March came around all too quickly, and the stress of final outfitting bore down heavily. With two days to go, I had yet to receive approval from the Canadian Armed Forces for my request for an airlift home from the American military base at Thule, Greenland, and there were scores of last minute details to attend to. As much as was feasible, we wanted our travel to be traditional. Our 46 dogs, for instance, divided into three teams, were purebred 70-pound (30 kg) Eskimo sled dogs, decedents of those the Thule people had brought with them from Siberia 1,000 years ago, and their traces and harnesses were fashioned from bearded sealskin. The sleds - 17 (5 m), 18 (5.5 m) and 20 feet (6 m) long - were the overall shape, size and design of the traditional qamutiik although we built them of wood, rather than bone and antler. We also had sets of untanned caribou trousers, parkas and boots, which we discovered to be vastly warmer than any high-tech synthetics on the market today. Their sole drawback was that they shed horribly, and by the third or fourth day out, we graphically understood why old Arctic hands say you cannot consider yourself a true northerner until you have consumed your weight in caribou hair. Week after week, we inhaled it, ate it and plucked it from our eyes and ears and underwear.
We planned to build igloos when conditions were favourable, and we did carry some char, seal, caribou and ripened walrus meat (the latter being an acquired taste) with us, but time limitations and hunting regulations demanded that we also pack tents and both freeze-dried and boil-in-a-pouch food. We mixed and matched caribou skins and polar bear skins with fibre-filled sleeping bags and granted a flat-out concession to the 20th century by hauling along a radio telephone and cassette tape recorders.
On March 8, we awoke to a clear ice-spangled morning of minus 40 degrees, cold but suitable for travel. Most of Igloolik turned out to help us lash the loads onto the sleds and harness the dogs. The bad jokes and well-wishing lent a carnival-like atmosphere to the proceedings, and the dogs, like a psyched-up gang of renegade bikers, were cacophonous in their eagerness to begin. Finally, there was nothing left to do but step on the sled and yell at Beedell to release the anchor chain. The dogs needed no urging: the sled shot forward through the pack ice with Beedell sprinting in hot pursuit. A final lunging leap on his part, and we were off and running.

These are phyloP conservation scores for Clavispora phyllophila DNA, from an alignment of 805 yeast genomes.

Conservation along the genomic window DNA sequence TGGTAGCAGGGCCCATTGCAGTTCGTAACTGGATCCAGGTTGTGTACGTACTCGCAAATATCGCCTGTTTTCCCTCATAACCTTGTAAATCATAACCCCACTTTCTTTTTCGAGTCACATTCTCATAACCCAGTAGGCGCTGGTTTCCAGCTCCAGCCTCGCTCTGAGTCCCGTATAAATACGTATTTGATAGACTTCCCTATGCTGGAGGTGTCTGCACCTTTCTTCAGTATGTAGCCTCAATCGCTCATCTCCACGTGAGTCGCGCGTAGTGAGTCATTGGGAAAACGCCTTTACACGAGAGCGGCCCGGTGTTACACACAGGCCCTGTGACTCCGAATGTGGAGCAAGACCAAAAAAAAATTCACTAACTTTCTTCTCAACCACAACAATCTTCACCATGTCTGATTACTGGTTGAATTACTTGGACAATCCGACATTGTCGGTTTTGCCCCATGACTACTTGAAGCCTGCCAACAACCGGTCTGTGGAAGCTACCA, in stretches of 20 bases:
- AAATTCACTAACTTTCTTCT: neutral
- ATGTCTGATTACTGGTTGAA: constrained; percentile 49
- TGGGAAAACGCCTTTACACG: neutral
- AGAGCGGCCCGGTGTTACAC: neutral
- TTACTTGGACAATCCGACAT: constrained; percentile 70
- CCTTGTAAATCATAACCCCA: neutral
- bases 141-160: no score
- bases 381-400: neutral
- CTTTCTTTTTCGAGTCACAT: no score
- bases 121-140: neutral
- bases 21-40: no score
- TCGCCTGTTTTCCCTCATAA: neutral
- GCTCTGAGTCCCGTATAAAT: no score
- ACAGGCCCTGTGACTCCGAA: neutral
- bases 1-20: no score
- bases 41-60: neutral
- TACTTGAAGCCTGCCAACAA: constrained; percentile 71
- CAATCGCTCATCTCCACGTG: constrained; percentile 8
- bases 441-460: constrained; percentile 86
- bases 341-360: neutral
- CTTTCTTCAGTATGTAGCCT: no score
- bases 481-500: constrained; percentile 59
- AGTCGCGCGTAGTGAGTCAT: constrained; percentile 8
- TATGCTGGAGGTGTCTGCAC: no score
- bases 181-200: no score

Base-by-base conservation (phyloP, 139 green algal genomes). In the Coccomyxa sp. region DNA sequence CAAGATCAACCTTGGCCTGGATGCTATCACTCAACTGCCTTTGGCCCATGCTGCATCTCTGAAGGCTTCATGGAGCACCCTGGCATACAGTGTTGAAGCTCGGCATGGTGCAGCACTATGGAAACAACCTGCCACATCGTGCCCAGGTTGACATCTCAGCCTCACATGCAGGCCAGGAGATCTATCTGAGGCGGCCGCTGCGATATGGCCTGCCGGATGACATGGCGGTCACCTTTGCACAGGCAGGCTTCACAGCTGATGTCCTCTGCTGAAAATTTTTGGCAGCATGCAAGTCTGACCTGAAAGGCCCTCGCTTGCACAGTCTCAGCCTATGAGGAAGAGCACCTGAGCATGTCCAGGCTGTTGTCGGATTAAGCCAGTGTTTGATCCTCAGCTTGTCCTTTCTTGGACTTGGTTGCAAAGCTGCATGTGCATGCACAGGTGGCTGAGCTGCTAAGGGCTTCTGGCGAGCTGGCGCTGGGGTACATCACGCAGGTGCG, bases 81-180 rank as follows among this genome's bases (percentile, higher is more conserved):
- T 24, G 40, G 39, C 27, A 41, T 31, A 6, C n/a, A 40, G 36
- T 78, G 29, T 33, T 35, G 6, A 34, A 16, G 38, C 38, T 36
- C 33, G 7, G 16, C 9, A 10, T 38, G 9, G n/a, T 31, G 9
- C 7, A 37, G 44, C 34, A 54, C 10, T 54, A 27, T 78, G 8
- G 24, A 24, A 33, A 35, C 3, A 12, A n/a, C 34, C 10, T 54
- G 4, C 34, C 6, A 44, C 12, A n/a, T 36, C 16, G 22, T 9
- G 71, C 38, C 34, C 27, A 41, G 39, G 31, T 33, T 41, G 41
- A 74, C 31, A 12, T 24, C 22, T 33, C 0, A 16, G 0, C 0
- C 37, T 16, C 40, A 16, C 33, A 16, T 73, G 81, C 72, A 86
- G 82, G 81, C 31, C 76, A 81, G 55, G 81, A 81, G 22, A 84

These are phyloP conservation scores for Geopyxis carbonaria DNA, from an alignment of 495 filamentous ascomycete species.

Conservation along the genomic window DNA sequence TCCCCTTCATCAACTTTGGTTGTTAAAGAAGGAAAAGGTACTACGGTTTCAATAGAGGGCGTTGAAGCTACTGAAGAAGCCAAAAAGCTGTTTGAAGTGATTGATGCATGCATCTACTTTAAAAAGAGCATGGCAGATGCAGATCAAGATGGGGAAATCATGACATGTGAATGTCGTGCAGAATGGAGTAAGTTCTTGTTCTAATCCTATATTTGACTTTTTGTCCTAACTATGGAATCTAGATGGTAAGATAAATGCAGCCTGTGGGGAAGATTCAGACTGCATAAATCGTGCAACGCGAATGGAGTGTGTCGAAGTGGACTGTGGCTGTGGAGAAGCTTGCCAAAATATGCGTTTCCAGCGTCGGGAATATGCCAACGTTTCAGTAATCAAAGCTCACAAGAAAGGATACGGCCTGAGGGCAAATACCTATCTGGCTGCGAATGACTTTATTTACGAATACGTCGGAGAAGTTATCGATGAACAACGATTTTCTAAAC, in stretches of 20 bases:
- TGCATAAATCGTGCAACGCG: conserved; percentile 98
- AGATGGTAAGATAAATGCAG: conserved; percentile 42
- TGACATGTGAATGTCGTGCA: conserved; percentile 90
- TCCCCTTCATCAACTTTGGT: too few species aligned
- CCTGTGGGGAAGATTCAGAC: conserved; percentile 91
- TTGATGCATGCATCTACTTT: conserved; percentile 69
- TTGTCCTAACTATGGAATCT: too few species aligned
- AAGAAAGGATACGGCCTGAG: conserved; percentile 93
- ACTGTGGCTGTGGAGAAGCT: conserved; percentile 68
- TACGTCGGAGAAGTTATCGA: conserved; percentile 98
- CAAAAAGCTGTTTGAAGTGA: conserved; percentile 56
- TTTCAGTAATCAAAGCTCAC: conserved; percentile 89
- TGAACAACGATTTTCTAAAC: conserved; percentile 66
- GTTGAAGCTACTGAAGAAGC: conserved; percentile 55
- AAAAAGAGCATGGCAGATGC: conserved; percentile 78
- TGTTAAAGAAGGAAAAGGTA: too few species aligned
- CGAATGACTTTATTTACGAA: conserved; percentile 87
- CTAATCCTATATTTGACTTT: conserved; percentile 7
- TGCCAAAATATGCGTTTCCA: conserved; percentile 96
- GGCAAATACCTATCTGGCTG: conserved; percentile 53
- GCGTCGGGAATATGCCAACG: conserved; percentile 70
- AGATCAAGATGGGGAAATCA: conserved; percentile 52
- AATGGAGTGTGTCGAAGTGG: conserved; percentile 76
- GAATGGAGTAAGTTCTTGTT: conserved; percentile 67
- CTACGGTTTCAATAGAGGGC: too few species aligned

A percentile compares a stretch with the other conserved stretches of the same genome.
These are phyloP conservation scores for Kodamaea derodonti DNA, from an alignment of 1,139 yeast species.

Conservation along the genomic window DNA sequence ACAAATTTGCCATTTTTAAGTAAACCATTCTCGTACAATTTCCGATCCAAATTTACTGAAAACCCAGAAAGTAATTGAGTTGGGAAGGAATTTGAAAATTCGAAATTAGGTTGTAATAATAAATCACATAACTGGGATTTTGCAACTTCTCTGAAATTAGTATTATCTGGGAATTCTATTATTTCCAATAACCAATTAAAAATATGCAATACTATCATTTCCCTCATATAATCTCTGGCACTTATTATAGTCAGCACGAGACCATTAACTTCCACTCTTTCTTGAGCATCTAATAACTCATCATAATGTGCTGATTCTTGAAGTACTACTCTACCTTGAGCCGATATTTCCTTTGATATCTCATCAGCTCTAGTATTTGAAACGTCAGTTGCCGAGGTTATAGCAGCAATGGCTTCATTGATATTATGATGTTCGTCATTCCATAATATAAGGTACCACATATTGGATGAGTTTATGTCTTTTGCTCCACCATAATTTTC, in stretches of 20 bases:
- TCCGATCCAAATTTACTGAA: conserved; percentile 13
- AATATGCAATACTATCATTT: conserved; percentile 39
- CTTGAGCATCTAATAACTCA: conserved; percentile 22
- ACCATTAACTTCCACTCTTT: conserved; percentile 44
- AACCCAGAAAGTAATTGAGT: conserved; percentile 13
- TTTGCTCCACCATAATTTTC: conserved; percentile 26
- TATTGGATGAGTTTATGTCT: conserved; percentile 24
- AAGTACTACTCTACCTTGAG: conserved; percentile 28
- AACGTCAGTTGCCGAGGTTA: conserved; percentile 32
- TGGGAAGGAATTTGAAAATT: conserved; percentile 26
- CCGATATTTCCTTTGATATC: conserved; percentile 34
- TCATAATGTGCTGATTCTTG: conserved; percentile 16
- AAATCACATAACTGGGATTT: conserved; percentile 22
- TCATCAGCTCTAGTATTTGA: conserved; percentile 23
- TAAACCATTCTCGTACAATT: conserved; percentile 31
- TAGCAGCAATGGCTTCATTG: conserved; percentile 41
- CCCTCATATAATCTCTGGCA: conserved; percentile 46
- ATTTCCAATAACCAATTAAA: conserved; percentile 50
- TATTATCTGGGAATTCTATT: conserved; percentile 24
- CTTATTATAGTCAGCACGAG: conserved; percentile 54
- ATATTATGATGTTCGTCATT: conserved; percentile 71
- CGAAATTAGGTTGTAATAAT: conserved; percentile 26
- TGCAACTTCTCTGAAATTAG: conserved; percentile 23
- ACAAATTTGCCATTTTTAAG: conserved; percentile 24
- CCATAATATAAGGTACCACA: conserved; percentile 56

In fact, our leave-taking was less than Hollywood-perfect. At the last possible moment, Commander Peary seemed to have second thoughts about going with us and thus began the trip variously upside down, under, over, about and behind the other dogs, who entertained no such doubts. Further team trouble developed a half mile from the village when some quibble over which dog was doing what led to an all-out battle. Once that was decided, though, they settled down and began to work. The brilliant sea ice of Fury and Hecla Strait stretched before us, and only the Styrofoam-like squeaking of the snow and the panting of the dogs broke the heavy northern silence.
The reality of the expedition hit home the second day with a ground blizzard that reduced visibility to about 50 feet (15 m). We navigated in the traditional manner, with the aid of wind direction and the pattern of the snowdrifts, but even the experienced of Apak and Ikummaq could not keep the three teams together. Several times during the day, we became separated, and each time, the dogs pulled us back together, suddenly veering off a given course to find each other in the blowing snow. Because ground blizzards are simply strong winds that carry surface snow, we could occasionally get our bearings by stopping the dogs and standing on top of the sleds, which would put our shoulders and heads above the storm. Still, it was exhausting, disorienting work, and at the end of the day, when we were settled into our second camp, Apak looked up from his cup of tea and spoke the obvious truth: "Boys, it's a long way to Greenland."